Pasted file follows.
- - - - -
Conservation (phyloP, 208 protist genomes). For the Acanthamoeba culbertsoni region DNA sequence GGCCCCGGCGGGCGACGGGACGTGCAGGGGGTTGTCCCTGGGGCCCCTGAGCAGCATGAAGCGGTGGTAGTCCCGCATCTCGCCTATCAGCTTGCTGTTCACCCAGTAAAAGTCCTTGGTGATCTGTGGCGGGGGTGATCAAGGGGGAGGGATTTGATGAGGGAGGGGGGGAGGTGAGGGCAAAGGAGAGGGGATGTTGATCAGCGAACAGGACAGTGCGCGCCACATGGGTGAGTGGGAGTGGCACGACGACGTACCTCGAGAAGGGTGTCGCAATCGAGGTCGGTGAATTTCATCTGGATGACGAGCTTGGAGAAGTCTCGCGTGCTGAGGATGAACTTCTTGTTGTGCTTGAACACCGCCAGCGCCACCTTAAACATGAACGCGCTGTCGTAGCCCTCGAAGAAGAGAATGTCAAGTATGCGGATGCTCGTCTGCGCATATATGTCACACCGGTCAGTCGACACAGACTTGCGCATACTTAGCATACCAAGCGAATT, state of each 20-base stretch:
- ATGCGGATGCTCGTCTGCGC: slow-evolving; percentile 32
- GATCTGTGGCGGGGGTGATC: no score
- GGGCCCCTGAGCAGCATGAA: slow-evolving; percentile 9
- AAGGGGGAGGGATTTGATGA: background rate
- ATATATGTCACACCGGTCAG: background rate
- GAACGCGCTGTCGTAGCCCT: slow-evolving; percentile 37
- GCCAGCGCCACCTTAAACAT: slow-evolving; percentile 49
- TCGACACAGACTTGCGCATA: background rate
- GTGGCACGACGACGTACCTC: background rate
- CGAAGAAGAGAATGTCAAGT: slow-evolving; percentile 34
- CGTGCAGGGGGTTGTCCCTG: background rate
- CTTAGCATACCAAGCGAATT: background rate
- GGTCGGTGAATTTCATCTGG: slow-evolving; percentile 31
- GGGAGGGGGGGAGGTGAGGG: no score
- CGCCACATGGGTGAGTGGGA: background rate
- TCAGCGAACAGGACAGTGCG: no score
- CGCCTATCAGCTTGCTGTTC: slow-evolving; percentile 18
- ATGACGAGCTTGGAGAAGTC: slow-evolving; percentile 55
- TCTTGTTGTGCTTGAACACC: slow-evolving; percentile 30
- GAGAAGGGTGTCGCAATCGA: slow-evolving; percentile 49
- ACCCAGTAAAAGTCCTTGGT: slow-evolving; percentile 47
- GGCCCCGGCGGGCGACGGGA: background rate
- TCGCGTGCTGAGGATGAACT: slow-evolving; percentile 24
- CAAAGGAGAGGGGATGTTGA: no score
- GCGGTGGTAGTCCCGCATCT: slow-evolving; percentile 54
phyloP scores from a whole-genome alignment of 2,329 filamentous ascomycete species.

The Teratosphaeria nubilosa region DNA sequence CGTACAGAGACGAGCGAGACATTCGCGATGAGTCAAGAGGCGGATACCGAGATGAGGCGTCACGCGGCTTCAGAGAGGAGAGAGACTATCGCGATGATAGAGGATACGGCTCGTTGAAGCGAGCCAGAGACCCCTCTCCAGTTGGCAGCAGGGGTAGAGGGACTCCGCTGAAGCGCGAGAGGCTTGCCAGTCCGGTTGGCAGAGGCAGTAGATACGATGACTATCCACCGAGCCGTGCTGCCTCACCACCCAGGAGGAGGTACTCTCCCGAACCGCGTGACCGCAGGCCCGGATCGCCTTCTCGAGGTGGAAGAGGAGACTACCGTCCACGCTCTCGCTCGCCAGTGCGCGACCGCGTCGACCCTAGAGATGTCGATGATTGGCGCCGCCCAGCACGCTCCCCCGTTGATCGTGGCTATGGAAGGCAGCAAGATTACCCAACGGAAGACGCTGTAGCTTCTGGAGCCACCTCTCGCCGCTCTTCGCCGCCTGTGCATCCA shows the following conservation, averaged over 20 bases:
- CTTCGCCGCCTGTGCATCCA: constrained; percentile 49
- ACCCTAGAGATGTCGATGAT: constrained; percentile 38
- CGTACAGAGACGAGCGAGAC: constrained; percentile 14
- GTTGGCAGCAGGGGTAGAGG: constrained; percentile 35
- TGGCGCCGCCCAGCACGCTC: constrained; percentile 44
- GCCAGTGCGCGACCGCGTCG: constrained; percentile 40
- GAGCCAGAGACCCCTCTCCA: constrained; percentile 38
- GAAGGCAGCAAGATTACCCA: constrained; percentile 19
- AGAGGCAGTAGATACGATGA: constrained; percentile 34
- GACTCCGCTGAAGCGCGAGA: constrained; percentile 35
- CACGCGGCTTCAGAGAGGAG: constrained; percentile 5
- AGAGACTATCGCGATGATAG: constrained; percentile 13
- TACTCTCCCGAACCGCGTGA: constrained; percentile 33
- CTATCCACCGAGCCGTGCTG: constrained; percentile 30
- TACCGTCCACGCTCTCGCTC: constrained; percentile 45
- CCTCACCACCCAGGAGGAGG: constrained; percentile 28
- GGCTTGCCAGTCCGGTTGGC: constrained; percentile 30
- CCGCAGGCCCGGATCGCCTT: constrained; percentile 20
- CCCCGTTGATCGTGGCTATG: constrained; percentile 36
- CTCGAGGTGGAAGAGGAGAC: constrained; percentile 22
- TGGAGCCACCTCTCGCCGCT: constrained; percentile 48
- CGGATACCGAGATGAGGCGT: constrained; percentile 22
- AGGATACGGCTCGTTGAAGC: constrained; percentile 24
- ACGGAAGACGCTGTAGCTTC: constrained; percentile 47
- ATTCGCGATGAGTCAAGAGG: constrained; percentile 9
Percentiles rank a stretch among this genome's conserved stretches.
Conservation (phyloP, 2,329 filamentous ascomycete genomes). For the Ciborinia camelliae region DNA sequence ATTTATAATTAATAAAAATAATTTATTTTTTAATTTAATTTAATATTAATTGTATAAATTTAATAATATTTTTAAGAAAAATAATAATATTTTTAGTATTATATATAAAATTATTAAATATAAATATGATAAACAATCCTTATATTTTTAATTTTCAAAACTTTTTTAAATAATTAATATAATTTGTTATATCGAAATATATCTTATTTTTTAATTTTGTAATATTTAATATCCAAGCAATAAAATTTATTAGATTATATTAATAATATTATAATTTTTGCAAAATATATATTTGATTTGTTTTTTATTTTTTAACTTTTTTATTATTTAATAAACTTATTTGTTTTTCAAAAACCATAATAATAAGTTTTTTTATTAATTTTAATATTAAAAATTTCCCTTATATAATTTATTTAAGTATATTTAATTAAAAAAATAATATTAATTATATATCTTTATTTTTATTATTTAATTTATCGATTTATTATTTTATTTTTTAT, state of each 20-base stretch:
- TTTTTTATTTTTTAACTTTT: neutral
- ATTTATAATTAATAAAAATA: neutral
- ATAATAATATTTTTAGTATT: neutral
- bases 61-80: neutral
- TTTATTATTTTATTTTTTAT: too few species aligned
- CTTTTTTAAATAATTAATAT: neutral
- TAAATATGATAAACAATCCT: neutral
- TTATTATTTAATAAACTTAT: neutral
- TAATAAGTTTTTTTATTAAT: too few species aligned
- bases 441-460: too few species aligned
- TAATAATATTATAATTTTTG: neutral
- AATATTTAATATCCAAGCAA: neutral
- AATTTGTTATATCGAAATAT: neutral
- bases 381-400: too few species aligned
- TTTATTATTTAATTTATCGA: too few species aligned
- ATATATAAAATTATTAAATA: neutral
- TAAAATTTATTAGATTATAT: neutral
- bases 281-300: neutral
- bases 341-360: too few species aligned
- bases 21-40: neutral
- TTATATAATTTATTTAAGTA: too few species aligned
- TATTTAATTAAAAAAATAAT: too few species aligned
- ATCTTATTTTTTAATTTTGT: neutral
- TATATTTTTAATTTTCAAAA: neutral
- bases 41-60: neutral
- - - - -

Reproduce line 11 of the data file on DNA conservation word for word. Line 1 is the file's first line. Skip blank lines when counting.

- CGAAGAAGAGAATGTCAAGT: slow-evolving; percentile 34